Political Animal


January 20, 2013 10:55 AM Immigration reform? Gun control? What can we realistically expect from Obama’s second term, anyway?

By Kathleen Geier

This is good news: today on CNN’s State of the Union, one of Obama’s top advisers, David Plouffe, said he thinks there’s “‘no reason’ immigration reform shouldn’t move through Congress this year.” He’s also optimistic about passing gun control, but thinks it may take longer.

This points to an interesting question: how much can we expect from an Obama administration in the second term? Conventional wisdom holds that re-elected presidents face the prospect of a second term curse and usually cannot get much done.

But Paul Light, the scholar who has written the standard work on presidential agenda-setting, has argued that in fact, the best time for an administration to pursue its most ambitious proposals is at the beginning of the second term. The start of the new term, Light says, is when presidential capital tends to be at its peak. By that time, the president has spent enough time in the office to become good at the job, to learn how to move legislation through Congress, etc. At the same time, the president’s effectiveness hasn’t yet been weakened by mid-term elections or lame-duck status.

I thought Obama’s one real shot at passing big, important reforms would be his first year, and certainly, with the ACA, he achieved that. But who knows, he may be able to get more done in the second term than many of us had thought. It does bother me that we are not hearing a peep from the administration about climate change legislation or labor law reform. Realistically, though, legislation addressing those issues, and many others that are also extremely important, don’t have a prayer of passing in the Republican House. But change on immigration and guns may be in the works, and would be very welcome indeed.

Kathleen Geier is a writer and public policy researcher who lives in Chicago. She blogs at Inequality Matters. Find her on Twitter: @Kathy_Gee


  • c u n d gulag on January 20, 2013 12:33 PM:

    Who knows what will pass, or won't?
    Or, what will happen?

    The only thing we can count on, is the pure hatred and vitriol coming from Conservatives for at least two more years, and probably, all four.

    If they can stop something for the public good - they will.
    If they can make the Democrats look bad, or embarass them - that's good.
    If they can make President Obama look bad, or embarass him - that's better!

    And, if the economy tanks, or there's another massive terrorist attack in this country - THAT'S PRICELESS!!!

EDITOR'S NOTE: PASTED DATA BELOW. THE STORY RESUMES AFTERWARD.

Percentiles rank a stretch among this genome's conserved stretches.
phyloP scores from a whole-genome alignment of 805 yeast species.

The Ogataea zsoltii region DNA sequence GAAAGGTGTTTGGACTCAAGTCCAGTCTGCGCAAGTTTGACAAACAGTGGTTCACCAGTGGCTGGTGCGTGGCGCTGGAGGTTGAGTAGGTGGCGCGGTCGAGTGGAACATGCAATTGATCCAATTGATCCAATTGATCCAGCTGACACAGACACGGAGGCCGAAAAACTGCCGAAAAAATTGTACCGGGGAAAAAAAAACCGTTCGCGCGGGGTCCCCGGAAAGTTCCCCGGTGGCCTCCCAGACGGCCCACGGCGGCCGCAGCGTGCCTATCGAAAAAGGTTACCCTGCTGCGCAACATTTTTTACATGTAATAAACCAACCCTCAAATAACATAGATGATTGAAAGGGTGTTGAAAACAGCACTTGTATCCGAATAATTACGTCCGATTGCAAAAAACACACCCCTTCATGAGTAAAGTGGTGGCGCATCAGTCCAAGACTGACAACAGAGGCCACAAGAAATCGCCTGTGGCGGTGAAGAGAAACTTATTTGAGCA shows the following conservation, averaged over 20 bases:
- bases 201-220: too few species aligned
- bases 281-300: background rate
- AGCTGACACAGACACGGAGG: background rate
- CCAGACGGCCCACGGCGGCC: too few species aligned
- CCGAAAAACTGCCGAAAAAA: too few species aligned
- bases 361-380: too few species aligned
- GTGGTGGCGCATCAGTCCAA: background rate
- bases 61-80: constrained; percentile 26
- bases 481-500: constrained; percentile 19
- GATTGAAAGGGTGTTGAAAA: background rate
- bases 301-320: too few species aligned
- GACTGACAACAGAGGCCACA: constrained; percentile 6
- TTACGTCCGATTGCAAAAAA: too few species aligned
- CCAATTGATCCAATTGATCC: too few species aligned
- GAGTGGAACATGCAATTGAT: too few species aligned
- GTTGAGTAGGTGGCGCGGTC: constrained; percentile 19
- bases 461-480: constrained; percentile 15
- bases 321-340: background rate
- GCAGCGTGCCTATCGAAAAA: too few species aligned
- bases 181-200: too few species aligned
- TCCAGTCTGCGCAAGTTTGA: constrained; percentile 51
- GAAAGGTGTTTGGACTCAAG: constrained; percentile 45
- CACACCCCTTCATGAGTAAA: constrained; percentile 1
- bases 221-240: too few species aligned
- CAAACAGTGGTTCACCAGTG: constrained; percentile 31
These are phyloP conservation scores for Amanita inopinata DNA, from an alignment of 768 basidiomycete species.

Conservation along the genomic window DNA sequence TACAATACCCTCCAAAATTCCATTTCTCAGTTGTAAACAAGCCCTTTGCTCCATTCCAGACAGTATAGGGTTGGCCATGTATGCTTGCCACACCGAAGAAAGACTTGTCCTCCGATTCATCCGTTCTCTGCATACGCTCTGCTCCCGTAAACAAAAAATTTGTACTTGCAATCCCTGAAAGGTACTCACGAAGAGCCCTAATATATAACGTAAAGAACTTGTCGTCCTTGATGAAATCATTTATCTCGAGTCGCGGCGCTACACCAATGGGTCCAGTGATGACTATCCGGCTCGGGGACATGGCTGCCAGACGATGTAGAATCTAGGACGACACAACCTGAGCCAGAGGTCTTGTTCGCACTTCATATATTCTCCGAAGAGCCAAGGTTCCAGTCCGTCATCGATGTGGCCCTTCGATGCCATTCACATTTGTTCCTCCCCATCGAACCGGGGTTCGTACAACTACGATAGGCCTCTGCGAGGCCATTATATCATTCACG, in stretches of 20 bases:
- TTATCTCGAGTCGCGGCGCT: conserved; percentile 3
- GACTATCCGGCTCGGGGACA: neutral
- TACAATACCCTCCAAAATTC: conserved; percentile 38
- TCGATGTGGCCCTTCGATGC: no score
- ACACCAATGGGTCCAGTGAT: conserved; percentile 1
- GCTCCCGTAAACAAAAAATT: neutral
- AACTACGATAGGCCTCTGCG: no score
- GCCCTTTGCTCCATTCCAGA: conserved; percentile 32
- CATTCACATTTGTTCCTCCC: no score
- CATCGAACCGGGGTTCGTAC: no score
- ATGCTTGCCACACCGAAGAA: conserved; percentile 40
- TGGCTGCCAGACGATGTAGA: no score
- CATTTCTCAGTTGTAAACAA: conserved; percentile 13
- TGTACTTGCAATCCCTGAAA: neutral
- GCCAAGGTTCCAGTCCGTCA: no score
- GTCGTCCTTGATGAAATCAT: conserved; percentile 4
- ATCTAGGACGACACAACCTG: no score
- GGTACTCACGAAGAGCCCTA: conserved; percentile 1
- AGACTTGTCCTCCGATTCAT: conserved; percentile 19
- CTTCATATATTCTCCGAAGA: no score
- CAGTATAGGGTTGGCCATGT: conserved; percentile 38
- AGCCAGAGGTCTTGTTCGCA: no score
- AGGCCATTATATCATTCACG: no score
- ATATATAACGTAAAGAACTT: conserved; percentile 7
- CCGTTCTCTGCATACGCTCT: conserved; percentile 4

• jjm on January 20, 2013 12:49 PM:

    Well, since Obama actually did do some of the very heaviest lifting in his first term (e.g., health care reform --- remember him saying he would try to accomplish his goals, even they made him a 'one term president'?) he can now work on other very important matters, but with a real wind at his back.

    The idea of transforming his formidable campaign apparatus into a mechanism for getting the issues directly before the public, rather than being filtered through often conservative and spiteful beltway media is both innovative and may well prove massively effective in marshaling public support for his agenda.

  • c u n d gulag on January 20, 2013 1:46 PM:

    And others,
    Sort of on this tope, here's a great piece by John Dickerson, that I'm sure will no only raise some hackles, but will have Republicans excreting bile and noxious odors from every orifice:

    I hope Dickerson, who I don't alway agree with, can survive the tsunami of BS that will be hurled his way from Conservatives.

    If not, I hope Norm Ornstein and Thomas Mann have some room for him at the table in the lonely and secluded corner by the kitchen door of DC, that is the place where those who break the "Both Sides Do It!" meme, are relegated to.

  • SecularAnimist on January 20, 2013 1:59 PM:

    We can muddle along indefinitely without immigration reform, or better gun control laws. We can make modest incremental improvements if we're not able to accomplish the major changes that are really needed (as happened with health care in Obama's first term). Sure, lots of people will suffer and die unnecessarily, but it won't be the end of the world.

    We CANNOT muddle along indefinitely burning fossil fuels and emitting greenhouse gases and heating up the Earth. If we don't solve the global warming problem, very soon -- and passing major climate/energy legislation is an essential part of the solution -- then it very literally WILL be the end of the world.